Clinkenbeard: I think in more recent years the studios that create anime have done a better job of incorporating female voices into shonen anime and allowing shojo series to appeal to all viewers. I think that should be the direction we’re heading in. Not “male anime” and “female anime”, but anime with different flavors for each palette. The one thing I would like to see change even more is the treatment of female characters in anime of all genres. Female characters are often motivated by their desire to attract or support men, and rarely by their own motives and stories. They also tend to stay in the background, waiting to be rescued or fixed in some way. I would like to see more strength in the female characters we see in anime so that both girls and boys who watch anime as they get older can find things to admire in those characters, instead of looking to the male leads for inspiration. Obviously, there are exceptions to that rule!

what: Obviously, you do a lot of work on anime behind the scenes as an ADR director and stuff. How has your experience changed between working in the recording booth and the soundboard? Would you say this side of the industry is also embracing female talent and growth?

Clinkenbeard:I started directing when I entered my 16th episode of acting in the anime. And I started writing when I got into my second series. I grew up in this industry doing all the jobs at once, instead of spending years as an actor and then slowly going into production. So overall, I feel like my experience with the various production roles is pretty seamless. I don’t make much of a difference. It’s just a day in the life! I think the industry has embraced the female voice and female leadership with open arms over the last decade, and I never felt much pushback as more and more women take on production roles or become household names in dubbing. Unfortunately, he has been less than truthful in the fandom. There are some holdouts in the anime fan community who would like to keep anime as a male-dominated genre, made by and for men. I find that oftentimes it’s the male voice actors/directors/producers/writers who back down and make way for the women they work with. We have some amazing advocates among our co-workers and fellow cast members. Hopefully, as that mindset grows, it will start to flow into social media consciousness and become a way of life, rather than a topic of discussion.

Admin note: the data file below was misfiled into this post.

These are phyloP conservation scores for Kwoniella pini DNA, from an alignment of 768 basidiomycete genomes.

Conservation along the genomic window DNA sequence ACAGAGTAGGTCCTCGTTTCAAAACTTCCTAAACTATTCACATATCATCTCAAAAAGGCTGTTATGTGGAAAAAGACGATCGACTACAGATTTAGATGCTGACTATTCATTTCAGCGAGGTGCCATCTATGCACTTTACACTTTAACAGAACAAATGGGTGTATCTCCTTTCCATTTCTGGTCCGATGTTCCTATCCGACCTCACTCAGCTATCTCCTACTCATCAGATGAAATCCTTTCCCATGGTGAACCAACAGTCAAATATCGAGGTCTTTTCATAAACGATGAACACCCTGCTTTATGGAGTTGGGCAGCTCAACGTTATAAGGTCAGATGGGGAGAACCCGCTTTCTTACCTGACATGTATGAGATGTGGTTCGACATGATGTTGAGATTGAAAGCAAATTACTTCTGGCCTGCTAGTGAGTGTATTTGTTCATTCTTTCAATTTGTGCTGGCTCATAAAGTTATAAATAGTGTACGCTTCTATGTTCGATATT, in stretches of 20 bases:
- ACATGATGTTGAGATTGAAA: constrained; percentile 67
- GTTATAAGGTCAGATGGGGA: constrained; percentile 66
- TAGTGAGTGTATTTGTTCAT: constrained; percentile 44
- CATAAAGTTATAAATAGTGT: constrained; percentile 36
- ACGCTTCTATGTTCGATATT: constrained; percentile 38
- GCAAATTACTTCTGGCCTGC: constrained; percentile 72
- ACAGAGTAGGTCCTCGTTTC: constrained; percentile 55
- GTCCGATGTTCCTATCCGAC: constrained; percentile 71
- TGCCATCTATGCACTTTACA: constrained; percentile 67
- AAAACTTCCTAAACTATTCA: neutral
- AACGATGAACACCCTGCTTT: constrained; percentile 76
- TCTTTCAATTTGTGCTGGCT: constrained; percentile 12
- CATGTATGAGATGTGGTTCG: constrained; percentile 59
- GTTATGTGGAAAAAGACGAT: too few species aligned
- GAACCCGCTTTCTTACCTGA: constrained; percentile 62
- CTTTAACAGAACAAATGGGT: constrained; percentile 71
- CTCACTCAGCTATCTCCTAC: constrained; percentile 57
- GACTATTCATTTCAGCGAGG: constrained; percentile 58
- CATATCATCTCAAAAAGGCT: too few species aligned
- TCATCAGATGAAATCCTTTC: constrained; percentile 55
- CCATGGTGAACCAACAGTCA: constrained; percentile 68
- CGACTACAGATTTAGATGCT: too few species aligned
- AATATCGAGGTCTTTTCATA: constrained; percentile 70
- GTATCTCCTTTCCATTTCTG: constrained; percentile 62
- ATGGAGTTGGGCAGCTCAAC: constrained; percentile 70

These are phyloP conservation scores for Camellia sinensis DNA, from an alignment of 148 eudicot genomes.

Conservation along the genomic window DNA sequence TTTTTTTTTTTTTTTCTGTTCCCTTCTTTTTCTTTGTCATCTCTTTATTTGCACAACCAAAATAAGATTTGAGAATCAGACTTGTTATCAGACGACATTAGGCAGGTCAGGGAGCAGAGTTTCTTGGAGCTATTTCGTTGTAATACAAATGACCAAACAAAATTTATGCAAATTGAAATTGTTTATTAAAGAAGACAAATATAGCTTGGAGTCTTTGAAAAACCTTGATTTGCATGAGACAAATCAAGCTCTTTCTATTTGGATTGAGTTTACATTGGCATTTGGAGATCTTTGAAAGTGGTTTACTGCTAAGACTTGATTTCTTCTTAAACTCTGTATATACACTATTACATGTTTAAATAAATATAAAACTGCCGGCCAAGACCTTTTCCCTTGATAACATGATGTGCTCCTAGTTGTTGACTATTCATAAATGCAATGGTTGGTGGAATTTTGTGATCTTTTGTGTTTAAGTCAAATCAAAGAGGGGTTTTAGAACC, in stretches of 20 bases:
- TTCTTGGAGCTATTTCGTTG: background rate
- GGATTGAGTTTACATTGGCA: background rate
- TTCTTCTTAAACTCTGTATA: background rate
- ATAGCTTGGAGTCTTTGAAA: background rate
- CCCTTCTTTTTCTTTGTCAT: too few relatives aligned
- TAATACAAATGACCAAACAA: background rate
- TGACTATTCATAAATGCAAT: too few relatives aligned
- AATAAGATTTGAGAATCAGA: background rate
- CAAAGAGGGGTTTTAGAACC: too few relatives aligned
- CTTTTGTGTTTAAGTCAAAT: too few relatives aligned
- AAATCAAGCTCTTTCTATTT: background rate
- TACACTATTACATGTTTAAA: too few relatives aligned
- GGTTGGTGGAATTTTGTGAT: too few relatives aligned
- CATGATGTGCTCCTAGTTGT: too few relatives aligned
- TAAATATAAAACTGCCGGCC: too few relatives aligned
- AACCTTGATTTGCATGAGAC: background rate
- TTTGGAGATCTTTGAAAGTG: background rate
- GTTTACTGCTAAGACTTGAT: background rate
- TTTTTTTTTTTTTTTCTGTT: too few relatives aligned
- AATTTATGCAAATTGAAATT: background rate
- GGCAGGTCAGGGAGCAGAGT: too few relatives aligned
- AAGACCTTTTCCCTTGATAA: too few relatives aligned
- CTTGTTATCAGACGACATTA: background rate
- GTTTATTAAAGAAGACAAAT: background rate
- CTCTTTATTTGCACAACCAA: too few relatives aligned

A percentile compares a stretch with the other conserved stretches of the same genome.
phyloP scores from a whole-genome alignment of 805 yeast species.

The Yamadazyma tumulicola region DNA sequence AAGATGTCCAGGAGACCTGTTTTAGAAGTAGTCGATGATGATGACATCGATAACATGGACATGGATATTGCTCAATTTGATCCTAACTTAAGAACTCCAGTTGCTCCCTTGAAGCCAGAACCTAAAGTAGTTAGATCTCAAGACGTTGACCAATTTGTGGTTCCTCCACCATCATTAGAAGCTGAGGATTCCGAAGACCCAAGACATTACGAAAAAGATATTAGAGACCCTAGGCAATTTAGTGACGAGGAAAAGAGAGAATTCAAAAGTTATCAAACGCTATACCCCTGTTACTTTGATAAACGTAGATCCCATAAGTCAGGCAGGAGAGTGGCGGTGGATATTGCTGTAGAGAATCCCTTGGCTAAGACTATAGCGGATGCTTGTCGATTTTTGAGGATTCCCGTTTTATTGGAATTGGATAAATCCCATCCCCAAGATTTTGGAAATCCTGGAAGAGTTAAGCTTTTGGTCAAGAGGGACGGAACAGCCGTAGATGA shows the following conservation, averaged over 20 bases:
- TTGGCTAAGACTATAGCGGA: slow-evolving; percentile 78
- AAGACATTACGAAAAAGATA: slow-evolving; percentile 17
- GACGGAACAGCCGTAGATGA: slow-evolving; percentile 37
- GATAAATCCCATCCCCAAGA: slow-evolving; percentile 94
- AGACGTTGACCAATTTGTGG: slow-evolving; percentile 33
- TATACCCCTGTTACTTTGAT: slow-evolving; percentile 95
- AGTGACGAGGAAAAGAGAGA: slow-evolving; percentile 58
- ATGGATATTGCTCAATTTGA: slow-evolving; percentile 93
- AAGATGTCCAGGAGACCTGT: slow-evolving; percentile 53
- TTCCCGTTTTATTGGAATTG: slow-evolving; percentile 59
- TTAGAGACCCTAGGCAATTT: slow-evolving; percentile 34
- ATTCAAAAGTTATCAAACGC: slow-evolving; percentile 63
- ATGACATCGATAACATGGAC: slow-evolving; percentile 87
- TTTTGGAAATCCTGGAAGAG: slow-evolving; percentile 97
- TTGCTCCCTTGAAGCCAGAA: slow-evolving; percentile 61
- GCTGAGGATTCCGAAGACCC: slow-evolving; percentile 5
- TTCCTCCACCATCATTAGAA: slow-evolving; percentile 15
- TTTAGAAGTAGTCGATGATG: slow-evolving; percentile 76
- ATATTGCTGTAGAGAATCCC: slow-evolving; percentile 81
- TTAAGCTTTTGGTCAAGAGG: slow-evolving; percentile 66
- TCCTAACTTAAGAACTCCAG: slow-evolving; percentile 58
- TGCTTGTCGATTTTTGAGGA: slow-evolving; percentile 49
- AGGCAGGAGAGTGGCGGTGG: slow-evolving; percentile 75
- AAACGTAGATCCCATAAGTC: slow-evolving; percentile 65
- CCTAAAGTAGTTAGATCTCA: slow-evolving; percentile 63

Q: What is one of the most powerful things for women that you have found in anime and/or its community?

jingle beard Female directors in the media are absolutely what has changed this trend the most. There’s something about seeing a woman in charge of an IP you love that immediately forces you to respect her voice in a way you wouldn’t have to if she was just one of the cast. The slowest aspect of change in the industry was seeing women as a voice of authority: the idea that women can be experts in a field and established voices of knowledge on any given topic. That has taken some time, and I still see a lot of deferring to male opinion as definitive. Directors like Mary Elizabeth McGlynn, Wendee Lee, and female directors like Katheryn Bigelow and Patty Jenkins have paved the way for change.

Q: Do you have a female role model in the anime industry? Either a character or a colleague?

Clinkenbeard: Many! Mary Elizabeth McGlynn, Luci Christian, Laura Bailey, and fictional characters like Hana on Wolf Children.

Q: If you could suggest some female anime characters to look up to, who would you pick?

Clinkenbeard: Sailor Mars is still at the top of my list. Again, Hana in Wolf Children, Erza Scarlet in Fairy Tail, Tohru Honda in Fruits Basket, there are countless role models you can find, depending on what inspires you.

Q: And finally, do you have any advice for young women who want to work in the anime industry?

Clinkenbeard: Don’t pigeonhole yourself by saying you want to work in the anime industry! If you want to be an actor, act in anything you can find to act in! If you want to be in production, look for PA roles in all media! If you want to create, create your own content and find places to share it and people to create with. We are all here to tell stories and help others tell their stories. There are hundreds of ways to be a part of it, whether on Crunchyroll or elsewhere.

Which Clinkenbeard role is your favorite? Let us know your thoughts on him in the comments below!